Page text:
Inhibitory Metabolic Drug Interactions with Newer Psychotropic Drugs: Inclusion in Package Inserts and Influences of Concurrence in Drug Interaction Screening Software.
Boyce RD, Collins C, Clayton M, Kloke J, Horn J. Inhibitory Metabolic Drug Interactions with Newer Psychotropic Drugs: Inclusion in Package Inserts and Influences of Concurrence in Drug Interaction Screening Software. Annals of Pharmacotherapy. Volume 46. Epub 2012 Oct 2. DOI 10.1345/aph.1R150. PMID: 23032655
Food and Drug Administration (FDA) regulations mandate that package inserts (PIs) include observed or predicted clinically significant drug-drug interactions (DDIs), as well as the results of pharmacokinetic studies that establish the absence of effect.
To quantify how frequently observed metabolic inhibition DDIs affecting US-marketed psychotropics are present in FDA-approved PIs and what influence the source of DDI information has on agreement between 3 DDI screening programs.
The scientific literature and PIs were reviewed to determine all drug pairs for which there was rigorous evidence of a metabolic inhibition interaction or noninteraction. The DDIs were tabulated noting the source of evidence and the strength of agreement over chance. Descriptive statistics were used to examine the influence of source of DDI information on agreement among 3 DDI screening tools. Logistic regression was used to assess the influence of drug class, indication, generic status, regulatory approval date, and magnitude of effect on agreement between the literature and PI as well as agreement among the DDI screening tools.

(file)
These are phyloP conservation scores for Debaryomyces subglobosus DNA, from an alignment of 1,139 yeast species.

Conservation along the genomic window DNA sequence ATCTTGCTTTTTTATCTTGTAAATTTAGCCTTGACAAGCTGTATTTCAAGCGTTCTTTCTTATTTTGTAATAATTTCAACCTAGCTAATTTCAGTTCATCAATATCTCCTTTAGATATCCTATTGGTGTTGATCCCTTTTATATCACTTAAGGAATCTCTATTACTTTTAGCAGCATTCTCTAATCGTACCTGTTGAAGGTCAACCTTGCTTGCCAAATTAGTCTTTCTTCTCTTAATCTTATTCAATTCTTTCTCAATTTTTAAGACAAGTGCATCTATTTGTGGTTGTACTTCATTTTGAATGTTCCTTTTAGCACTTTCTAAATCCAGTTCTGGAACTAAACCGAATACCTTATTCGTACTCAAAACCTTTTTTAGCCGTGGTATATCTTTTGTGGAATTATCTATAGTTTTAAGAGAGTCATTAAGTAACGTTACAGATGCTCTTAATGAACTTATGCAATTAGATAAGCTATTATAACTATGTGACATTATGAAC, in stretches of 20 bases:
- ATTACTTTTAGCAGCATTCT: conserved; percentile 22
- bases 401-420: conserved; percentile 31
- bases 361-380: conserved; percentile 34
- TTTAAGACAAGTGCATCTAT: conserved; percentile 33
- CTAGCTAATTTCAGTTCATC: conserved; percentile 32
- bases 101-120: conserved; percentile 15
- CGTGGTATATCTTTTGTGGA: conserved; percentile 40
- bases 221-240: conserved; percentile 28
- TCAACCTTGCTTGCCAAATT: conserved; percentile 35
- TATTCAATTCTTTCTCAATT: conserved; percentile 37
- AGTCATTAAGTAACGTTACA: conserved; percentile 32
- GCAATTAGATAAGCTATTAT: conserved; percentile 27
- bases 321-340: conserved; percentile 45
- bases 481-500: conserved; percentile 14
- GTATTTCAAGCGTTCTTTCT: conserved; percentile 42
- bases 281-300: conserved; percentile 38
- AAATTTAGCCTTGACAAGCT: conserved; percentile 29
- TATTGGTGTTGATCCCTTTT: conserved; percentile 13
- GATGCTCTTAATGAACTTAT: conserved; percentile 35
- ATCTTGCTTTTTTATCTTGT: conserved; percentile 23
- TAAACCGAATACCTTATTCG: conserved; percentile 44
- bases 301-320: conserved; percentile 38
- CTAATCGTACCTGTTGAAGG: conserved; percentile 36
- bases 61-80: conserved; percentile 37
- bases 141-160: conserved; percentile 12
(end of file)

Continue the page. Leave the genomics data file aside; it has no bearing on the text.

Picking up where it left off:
Thirty percent (13/44) of the metabolic inhibition DDIs affecting newer psychotropics were not mentioned in PIs. Drug class, indication, regulatory approval date, generic status, or magnitude of effect did not appear to be associated with more complete DDI information in PIs. DDIs found exclusively in PIs were 3.25 times more likely to be agreed upon by all 3 DDI screening tools than were those found exclusively in the literature. Generic status was inversely associated with agreement among the DDI screening tools (odds ratio 0.11; 95% CI 0.01 to 0.89).
The presence in PIs of DDI information for newer psychotropics appears to have a strong influence on agreement among DDI screening tools. Users of DDI screening software should consult more than 1 source when considering interactions involving generic psychotropics.